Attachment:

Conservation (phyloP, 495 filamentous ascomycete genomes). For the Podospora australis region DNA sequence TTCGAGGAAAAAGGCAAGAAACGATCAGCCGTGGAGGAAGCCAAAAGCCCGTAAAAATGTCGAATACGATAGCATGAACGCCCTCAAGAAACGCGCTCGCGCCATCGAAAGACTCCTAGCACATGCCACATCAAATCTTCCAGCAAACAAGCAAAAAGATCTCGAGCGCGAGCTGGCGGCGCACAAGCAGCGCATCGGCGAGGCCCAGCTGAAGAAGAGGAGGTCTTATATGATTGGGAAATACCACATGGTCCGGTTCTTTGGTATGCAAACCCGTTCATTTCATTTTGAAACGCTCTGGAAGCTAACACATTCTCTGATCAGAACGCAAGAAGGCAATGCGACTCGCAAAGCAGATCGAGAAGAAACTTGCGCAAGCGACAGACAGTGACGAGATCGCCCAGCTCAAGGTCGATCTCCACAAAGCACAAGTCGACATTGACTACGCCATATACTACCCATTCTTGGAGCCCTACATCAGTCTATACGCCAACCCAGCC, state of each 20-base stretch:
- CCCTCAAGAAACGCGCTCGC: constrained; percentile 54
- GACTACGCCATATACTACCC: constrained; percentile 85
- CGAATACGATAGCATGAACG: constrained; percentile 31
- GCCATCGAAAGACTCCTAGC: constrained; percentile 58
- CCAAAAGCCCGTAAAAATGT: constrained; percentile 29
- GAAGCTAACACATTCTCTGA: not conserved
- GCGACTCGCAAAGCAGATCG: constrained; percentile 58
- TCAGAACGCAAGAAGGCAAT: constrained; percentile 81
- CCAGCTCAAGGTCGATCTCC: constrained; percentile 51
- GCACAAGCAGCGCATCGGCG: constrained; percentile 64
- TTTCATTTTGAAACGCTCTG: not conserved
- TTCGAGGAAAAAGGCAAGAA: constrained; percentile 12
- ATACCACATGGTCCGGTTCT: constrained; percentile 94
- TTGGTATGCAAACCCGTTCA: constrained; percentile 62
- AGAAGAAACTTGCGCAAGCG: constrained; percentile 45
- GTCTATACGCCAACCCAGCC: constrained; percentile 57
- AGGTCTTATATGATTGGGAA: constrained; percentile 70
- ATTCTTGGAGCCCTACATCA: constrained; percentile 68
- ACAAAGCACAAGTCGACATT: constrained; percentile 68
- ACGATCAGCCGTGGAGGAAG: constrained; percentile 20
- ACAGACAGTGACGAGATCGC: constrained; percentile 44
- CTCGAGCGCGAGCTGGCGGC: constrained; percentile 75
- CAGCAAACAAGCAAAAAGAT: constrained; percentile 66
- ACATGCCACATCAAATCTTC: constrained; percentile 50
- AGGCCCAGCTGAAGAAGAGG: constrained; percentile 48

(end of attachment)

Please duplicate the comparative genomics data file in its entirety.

Conservation (phyloP, 495 filamentous ascomycete genomes). For the Podospora australis region DNA sequence TTCGAGGAAAAAGGCAAGAAACGATCAGCCGTGGAGGAAGCCAAAAGCCCGTAAAAATGTCGAATACGATAGCATGAACGCCCTCAAGAAACGCGCTCGCGCCATCGAAAGACTCCTAGCACATGCCACATCAAATCTTCCAGCAAACAAGCAAAAAGATCTCGAGCGCGAGCTGGCGGCGCACAAGCAGCGCATCGGCGAGGCCCAGCTGAAGAAGAGGAGGTCTTATATGATTGGGAAATACCACATGGTCCGGTTCTTTGGTATGCAAACCCGTTCATTTCATTTTGAAACGCTCTGGAAGCTAACACATTCTCTGATCAGAACGCAAGAAGGCAATGCGACTCGCAAAGCAGATCGAGAAGAAACTTGCGCAAGCGACAGACAGTGACGAGATCGCCCAGCTCAAGGTCGATCTCCACAAAGCACAAGTCGACATTGACTACGCCATATACTACCCATTCTTGGAGCCCTACATCAGTCTATACGCCAACCCAGCC, state of each 20-base stretch:
- CCCTCAAGAAACGCGCTCGC: constrained; percentile 54
- GACTACGCCATATACTACCC: constrained; percentile 85
- CGAATACGATAGCATGAACG: constrained; percentile 31
- GCCATCGAAAGACTCCTAGC: constrained; percentile 58
- CCAAAAGCCCGTAAAAATGT: constrained; percentile 29
- GAAGCTAACACATTCTCTGA: not conserved
- GCGACTCGCAAAGCAGATCG: constrained; percentile 58
- TCAGAACGCAAGAAGGCAAT: constrained; percentile 81
- CCAGCTCAAGGTCGATCTCC: constrained; percentile 51
- GCACAAGCAGCGCATCGGCG: constrained; percentile 64
- TTTCATTTTGAAACGCTCTG: not conserved
- TTCGAGGAAAAAGGCAAGAA: constrained; percentile 12
- ATACCACATGGTCCGGTTCT: constrained; percentile 94
- TTGGTATGCAAACCCGTTCA: constrained; percentile 62
- AGAAGAAACTTGCGCAAGCG: constrained; percentile 45
- GTCTATACGCCAACCCAGCC: constrained; percentile 57
- AGGTCTTATATGATTGGGAA: constrained; percentile 70
- ATTCTTGGAGCCCTACATCA: constrained; percentile 68
- ACAAAGCACAAGTCGACATT: constrained; percentile 68
- ACGATCAGCCGTGGAGGAAG: constrained; percentile 20
- ACAGACAGTGACGAGATCGC: constrained; percentile 44
- CTCGAGCGCGAGCTGGCGGC: constrained; percentile 75
- CAGCAAACAAGCAAAAAGAT: constrained; percentile 66
- ACATGCCACATCAAATCTTC: constrained; percentile 50
- AGGCCCAGCTGAAGAAGAGG: constrained; percentile 48